A new French poll reveals that 20 percent of young people aged between eight and 18 have been a victim of cyber harassment - 51 percent of them are young girls. This comes as the education minister urged teachers to be vigilant as the new school year gets under way.
The study, carried out by Audirep for the Caisse d'Épargne and e-Enfance association found that 63 percent of children between 8 and 18 years of age included in the poll* were already subscribers to various social media platforms such as Snapchat, Youtube and Instagram.
20 percent said they had been exposed to cyber harassment, 51 percent of them young girls of 13 years-old on average.
When broken down into the reasons behind the bullying, 45 percent said it was due to jealousy or vengeance, 38 percent said it was over differences relating to behaviour or personal taste, while 36 percent said it was with regards to physical appearance or style.
The survey found that the average age for children to receive mobile phones was 10, and two out of five children in primary school said they played video games online.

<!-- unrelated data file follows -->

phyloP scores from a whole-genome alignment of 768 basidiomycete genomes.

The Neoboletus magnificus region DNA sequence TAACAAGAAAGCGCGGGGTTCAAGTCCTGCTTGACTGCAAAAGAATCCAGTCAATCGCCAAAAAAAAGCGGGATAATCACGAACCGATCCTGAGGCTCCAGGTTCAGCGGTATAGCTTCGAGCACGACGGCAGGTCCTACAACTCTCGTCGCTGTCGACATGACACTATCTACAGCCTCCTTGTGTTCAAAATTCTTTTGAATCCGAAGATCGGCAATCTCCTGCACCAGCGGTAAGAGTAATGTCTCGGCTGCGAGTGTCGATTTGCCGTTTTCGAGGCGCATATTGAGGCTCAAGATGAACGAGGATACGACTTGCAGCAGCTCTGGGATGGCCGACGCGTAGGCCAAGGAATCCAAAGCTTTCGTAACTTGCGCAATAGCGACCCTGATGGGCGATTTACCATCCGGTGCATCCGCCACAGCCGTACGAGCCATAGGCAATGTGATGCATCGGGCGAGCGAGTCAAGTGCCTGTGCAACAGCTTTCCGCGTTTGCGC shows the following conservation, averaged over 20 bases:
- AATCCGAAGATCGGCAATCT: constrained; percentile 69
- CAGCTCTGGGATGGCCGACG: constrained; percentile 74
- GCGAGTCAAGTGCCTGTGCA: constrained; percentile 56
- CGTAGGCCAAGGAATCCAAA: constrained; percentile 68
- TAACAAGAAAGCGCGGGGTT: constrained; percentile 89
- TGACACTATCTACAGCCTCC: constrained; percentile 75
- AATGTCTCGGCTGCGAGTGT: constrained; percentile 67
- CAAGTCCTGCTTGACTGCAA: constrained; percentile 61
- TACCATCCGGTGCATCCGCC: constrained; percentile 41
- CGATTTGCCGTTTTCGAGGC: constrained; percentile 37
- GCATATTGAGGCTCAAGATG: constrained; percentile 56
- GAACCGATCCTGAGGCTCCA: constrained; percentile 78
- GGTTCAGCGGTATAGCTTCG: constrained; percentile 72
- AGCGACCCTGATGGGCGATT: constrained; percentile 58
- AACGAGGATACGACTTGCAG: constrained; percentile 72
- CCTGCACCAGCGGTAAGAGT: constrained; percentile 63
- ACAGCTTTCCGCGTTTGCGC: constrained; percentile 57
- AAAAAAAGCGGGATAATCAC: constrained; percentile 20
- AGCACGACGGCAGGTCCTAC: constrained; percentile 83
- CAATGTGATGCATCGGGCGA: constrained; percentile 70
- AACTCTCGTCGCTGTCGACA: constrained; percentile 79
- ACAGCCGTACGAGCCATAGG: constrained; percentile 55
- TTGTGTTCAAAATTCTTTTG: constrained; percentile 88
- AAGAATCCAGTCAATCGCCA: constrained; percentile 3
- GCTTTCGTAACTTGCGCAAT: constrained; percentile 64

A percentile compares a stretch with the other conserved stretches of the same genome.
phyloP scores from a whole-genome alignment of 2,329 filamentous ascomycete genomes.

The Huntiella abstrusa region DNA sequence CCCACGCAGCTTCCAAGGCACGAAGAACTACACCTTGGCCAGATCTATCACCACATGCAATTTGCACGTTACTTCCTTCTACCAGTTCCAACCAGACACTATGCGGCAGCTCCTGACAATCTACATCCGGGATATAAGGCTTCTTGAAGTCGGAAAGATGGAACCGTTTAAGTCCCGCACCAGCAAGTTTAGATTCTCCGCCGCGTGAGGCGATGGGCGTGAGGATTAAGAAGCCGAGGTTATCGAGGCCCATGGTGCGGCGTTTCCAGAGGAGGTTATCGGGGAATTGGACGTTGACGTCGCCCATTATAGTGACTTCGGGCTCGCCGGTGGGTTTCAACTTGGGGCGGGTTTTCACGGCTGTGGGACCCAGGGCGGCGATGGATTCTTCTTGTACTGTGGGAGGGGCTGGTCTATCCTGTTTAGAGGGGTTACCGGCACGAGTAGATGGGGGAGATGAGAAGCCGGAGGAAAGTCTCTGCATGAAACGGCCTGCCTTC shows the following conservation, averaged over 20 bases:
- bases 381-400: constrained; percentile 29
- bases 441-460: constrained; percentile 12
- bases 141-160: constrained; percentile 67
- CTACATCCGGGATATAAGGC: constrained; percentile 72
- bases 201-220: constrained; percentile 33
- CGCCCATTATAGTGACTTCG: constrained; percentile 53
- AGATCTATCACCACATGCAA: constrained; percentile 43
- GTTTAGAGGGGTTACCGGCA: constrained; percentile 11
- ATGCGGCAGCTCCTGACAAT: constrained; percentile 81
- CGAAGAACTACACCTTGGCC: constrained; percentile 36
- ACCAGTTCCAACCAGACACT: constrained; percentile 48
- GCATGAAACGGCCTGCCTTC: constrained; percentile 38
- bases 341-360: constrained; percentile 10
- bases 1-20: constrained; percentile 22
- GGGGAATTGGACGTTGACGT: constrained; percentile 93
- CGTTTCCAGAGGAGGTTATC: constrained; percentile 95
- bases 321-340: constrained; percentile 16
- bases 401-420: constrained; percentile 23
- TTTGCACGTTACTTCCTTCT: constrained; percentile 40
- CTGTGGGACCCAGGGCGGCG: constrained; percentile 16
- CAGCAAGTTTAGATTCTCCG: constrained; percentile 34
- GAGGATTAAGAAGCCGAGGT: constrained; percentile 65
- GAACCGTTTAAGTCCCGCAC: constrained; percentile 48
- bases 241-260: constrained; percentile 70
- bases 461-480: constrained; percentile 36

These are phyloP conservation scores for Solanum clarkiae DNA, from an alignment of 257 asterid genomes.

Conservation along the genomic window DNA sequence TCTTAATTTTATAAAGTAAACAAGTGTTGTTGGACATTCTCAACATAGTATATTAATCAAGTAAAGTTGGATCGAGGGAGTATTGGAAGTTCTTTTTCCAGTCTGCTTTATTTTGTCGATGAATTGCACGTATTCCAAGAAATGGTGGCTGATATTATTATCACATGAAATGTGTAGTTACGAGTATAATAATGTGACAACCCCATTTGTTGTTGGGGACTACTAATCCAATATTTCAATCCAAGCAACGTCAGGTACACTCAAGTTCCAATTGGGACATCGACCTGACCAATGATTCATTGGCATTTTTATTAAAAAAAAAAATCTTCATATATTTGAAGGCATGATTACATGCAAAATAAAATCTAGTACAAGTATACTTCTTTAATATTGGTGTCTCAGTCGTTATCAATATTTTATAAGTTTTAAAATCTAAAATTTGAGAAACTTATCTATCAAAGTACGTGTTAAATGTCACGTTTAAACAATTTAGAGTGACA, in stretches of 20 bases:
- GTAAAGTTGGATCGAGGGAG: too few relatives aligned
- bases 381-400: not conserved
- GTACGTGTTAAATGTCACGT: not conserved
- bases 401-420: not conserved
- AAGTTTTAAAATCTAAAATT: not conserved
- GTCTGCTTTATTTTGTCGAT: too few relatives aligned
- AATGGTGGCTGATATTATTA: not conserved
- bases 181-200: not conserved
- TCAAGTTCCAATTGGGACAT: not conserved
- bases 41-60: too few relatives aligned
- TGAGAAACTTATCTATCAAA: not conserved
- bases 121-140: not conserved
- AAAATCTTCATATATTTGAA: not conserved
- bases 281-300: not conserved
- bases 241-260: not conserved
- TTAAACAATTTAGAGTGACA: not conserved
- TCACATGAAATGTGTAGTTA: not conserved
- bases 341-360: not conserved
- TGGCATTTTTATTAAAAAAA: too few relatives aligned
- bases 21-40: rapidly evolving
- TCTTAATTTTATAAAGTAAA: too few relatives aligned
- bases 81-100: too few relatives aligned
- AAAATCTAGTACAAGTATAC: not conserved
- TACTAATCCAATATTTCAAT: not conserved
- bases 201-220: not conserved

Parents unaware of risks
75 percent of parents who accompanied their children for the poll said they thought their children were at risk but were not sure, while 83 percent said they had no idea what content their children were looking at online.
Eight out of ten parents admitted they needed more support to understand and deal with the risks of online harassment and approved of putting in place psychological help for victims. Only 34 percent admitted they were aware of the risks.
One out of three children said they had been shocked by content they came across online, according to the poll.
Meanwhile, France's education minister last month urged teachers to be vigilant after a bizarre cyber-harassment campaign erupted among school students targeting those born in 2010.
The viral hashtag #anti2010 has alarmed parents because it involves 10- and 11-year-olds in sixth grade -- which marks the all-important entry into secondary school.
The origins of the insults and online threats are unclear, but appear to have emerged on the TikTok video sharing platform that is hugely popular with young people, possibly in response to video games.
"Even if a large number of children do not use the platforms, for those who spend time there it is obvious that their mental and psychological health is in real danger," the main federation of school parents, (FCPE) said.
*The Audirep poll was conducted with 1 204 parent/child couples, between 15 April and 2 May 2021.